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Products exploit new Atom’s PCI Express interconnect

Sep 15, 2010 — by Jonathan Angel — from the LinuxDevices Archive

Intel's new Atom E6xx is attracting software and hardware designed to leverage its use of PCI Express as an interconnect. Real-Time Systems announced a hypervisor designed to leverage the chipmaker's own EG20T I/O controller, while STMicroelectronics says it will replace the latter with a device tailored for automotive in-vehicle infotainment (IVI) systems.

Yesterday, Intel announced the Atom E6xx — previously known only as "Tunnel Creek" — touting features already offered on some other Atoms (low power consumption and an integrated graphics controller, for example). But the E6xx is unique, the chipmaker added, in that instead of using a proprietary interconnect between the CPU and an I/O controller, it employs the industry-standard PCI Express bus.

As a result, third-party vendors will be able to create their own IOH (I/O hub) chips for the E6xx, adding custom functionality. Meanwhile, Intel's own EG20T (right) will be offered for those requiring typical interfaces such as SATA, USB client, SD/SDIO/MMC, and gigabit Ethernet, as well as general embedded interfaces such as CAN, SPI, I2C, UART, and GPIO. 

Noted in the block diagram below, the EG20T supports the IEEE 1588 standard for clock synchronization. The German company Real-Time Systems GmbH has exploited this fact to spin a new version of its RTS Hypervisor software.


A block diagram of the Atom E6xx and EG20T I/O hub
(Click to enlarge)

As before, RTS Hypervisor is said to let the Atom run multiple operating systems in parallel, with exclusively allocated memory, devices, and I/O ports. But now, the EG20T's IEEE 1588 time stamping unit is "seamlessly integrated" with the RTS IEEE 1588 stack, "providing highly accurate time synchronization," Real-Time Systems says.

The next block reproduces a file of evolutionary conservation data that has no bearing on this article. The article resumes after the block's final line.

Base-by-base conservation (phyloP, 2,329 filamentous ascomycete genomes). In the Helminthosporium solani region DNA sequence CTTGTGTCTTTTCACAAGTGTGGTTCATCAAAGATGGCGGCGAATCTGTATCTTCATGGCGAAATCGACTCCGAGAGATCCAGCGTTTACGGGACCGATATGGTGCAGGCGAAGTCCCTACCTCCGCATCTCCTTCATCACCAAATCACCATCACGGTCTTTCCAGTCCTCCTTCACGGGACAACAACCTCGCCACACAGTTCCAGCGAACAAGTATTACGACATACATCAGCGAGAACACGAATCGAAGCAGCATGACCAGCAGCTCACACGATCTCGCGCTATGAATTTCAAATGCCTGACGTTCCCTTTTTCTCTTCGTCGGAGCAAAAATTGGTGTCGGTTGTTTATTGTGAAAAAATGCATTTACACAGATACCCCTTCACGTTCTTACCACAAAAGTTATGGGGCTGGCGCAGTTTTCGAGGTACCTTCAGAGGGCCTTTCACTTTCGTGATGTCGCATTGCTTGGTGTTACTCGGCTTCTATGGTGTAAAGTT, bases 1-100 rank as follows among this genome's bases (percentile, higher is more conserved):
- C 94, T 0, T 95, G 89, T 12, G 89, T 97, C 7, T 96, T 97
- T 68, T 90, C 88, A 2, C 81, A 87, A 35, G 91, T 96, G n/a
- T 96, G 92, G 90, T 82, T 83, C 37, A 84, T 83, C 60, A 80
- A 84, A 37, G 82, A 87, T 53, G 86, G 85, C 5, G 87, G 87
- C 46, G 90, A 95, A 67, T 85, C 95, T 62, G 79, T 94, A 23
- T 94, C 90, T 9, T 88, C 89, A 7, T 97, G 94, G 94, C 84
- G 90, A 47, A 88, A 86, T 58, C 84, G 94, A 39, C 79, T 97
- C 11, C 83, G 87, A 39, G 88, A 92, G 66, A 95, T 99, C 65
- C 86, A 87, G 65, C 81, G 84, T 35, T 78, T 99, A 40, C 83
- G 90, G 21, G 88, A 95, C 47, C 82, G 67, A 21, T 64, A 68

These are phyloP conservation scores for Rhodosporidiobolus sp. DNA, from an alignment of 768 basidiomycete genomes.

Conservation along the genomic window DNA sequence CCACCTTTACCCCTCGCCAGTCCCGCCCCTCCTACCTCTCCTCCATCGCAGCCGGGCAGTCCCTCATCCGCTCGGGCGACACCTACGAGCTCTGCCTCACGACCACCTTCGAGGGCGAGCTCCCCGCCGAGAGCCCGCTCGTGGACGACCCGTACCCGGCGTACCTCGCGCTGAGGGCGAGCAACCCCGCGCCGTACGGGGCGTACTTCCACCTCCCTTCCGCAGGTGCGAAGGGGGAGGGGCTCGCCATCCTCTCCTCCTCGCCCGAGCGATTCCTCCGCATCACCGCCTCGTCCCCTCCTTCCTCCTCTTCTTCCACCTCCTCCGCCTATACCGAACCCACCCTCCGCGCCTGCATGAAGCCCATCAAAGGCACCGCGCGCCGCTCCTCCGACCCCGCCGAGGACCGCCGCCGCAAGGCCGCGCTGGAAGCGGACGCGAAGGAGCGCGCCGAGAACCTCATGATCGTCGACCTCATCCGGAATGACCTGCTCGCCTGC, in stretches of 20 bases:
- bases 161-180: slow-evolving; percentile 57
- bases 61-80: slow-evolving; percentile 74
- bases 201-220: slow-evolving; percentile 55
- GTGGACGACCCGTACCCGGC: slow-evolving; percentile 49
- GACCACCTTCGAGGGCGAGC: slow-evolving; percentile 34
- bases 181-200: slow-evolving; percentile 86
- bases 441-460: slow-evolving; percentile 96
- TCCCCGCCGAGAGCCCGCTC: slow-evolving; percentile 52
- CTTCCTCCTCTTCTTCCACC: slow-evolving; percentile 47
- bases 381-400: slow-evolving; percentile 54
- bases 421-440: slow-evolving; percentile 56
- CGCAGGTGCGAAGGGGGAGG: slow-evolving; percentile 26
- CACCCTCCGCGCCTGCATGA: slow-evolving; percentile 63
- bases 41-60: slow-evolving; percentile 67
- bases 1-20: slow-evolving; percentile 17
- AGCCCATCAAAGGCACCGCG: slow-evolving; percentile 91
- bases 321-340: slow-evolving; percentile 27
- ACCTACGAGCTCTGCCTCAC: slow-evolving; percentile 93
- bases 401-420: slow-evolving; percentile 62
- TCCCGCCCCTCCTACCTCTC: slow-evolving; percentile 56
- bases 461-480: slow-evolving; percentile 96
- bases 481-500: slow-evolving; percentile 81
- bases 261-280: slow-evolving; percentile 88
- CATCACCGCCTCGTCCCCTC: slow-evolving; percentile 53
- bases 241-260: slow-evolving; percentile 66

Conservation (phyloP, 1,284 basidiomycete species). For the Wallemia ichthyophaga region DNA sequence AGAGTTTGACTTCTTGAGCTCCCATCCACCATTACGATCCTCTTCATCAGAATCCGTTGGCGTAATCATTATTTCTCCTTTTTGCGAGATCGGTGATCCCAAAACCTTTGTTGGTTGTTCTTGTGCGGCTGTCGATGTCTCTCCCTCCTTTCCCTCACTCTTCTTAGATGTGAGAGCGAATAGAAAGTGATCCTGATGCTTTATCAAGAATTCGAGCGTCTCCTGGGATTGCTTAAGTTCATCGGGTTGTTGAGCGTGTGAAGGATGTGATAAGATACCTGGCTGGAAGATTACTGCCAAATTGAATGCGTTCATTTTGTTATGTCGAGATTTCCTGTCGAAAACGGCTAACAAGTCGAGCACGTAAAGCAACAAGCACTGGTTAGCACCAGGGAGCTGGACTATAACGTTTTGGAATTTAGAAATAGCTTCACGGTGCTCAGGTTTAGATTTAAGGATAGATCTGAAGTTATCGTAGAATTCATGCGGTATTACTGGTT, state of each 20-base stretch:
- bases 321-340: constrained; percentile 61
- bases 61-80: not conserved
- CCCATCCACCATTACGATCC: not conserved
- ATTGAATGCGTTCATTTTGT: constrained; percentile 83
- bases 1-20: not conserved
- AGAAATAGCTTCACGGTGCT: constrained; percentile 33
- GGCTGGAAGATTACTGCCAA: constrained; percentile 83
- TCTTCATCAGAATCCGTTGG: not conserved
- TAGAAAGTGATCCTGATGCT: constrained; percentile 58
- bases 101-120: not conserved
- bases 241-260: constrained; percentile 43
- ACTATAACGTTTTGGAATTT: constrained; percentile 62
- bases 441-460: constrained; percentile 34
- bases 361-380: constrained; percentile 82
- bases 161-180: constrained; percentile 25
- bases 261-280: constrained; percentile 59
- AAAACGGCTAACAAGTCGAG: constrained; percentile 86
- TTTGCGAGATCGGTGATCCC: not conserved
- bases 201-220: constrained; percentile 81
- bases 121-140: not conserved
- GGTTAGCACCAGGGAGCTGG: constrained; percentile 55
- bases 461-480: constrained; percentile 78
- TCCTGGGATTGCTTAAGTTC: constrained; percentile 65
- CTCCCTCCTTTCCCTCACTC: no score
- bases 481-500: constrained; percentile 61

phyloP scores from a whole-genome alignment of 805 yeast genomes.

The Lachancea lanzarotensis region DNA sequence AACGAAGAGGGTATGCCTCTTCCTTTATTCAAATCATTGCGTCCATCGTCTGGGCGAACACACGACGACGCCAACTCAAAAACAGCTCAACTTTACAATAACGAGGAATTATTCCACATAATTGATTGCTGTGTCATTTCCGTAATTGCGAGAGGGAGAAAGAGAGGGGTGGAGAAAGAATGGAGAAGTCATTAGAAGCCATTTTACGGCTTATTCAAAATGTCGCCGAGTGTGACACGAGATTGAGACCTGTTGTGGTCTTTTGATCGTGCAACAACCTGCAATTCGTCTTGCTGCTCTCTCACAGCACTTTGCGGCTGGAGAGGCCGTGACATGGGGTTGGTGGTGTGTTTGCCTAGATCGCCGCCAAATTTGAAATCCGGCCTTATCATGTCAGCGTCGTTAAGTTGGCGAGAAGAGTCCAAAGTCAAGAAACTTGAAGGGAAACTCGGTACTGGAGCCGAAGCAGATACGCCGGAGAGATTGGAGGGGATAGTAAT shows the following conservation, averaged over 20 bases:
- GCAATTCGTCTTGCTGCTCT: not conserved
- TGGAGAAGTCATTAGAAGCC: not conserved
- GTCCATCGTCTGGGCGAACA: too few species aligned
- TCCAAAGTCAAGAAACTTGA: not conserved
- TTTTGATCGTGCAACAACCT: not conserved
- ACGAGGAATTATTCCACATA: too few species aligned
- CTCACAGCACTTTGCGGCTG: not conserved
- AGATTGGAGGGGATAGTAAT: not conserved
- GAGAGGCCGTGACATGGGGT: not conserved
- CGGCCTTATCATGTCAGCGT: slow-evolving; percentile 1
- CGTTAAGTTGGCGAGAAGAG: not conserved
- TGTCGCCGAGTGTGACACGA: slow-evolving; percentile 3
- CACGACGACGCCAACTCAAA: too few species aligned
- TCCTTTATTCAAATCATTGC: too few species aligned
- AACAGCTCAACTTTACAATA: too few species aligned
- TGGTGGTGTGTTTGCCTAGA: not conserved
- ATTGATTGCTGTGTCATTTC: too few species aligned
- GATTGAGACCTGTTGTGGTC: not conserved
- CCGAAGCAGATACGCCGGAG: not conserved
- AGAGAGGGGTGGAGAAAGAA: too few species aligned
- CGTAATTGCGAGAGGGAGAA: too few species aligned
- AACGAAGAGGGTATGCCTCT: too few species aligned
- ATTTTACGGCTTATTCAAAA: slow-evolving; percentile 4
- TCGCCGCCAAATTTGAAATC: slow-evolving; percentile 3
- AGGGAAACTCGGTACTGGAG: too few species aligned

According to RTS, the IEEE 1588 stack, whose source code is available, allows synchronization of distributed real-time clocks over packet-based networks (typically Ethernet.) Possible maximum jitter in the nanosecond range can be achieved when supported by hardware, or as low as five microseconds when used with standard network interfaces (NICs), the company claims.

Gerd Lammers, CEO of Real-Time Systems GmbH, stated, "The availability of Intel virtualization technology, Intel hyper-threading technology, and an IEEE 1588 time stamping unit among others, makes the new E6xx series a perfect fit for a lot of our customers. The increased performance along with reduced power consumption and the availability for extended temperature ranges is very appealing."

A replacement IOH

In contrast, rather than leveraging capabilities on Intel's EG20T, STMicroelectronics (ST) is proposing a replacement for it — no doubt, the first of many to appear on the market. The "ConneXt" IOH will be designed specifically for situations where the Atom E6xx is employed in in-vehicle infotainment (IVI) systems, the company says.

While ST released neither a block diagram nor many details, it says the ConneXt IOH will "simplify system design, enable the use of open, off-the shelf software, and reduce development costs and time-to-market." I/O will include Ethernet AVB (audio video bridging), CAN, and MOST (media oriented systems transport), as well as general purpose I/Os such as SATA and USB On-the-Go for broader applications, the company adds.

Jonathan Luse, director of marketing for the Intel Low Power Embedded Products Division, stated, "The Intel Atom processor E6xx series is more integrated and provides an open interface that allows it to be easily customized for in-vehicle infotainment solutions. Pairing it with an IOH such as STMicroelectronics ConneXt allows our automotive customers to quickly develop a solid hardware platform to add compelling in-vehicle applications and services."

Further information

The version of RTS Real-Time Hypervisor supporting Intel's Atom E6xx series appears to be available now. More information on it and the IEEE 1588 stack may be found on the Real-Time Systems GmbH website, here.

ST says its ConneXt IOH for the E6xx will begin sampling in May of next year. The expected high-volume price will be approximately $7.50, the company adds.

An interactive block diagram highlighting the Atom E6xx and EG20T I/O controller may be found on Intel's website, here.


This article was originally published on LinuxDevices.com and has been donated to the open source community by QuinStreet Inc. Please visit LinuxToday.com for up-to-date news and articles about Linux and open source.



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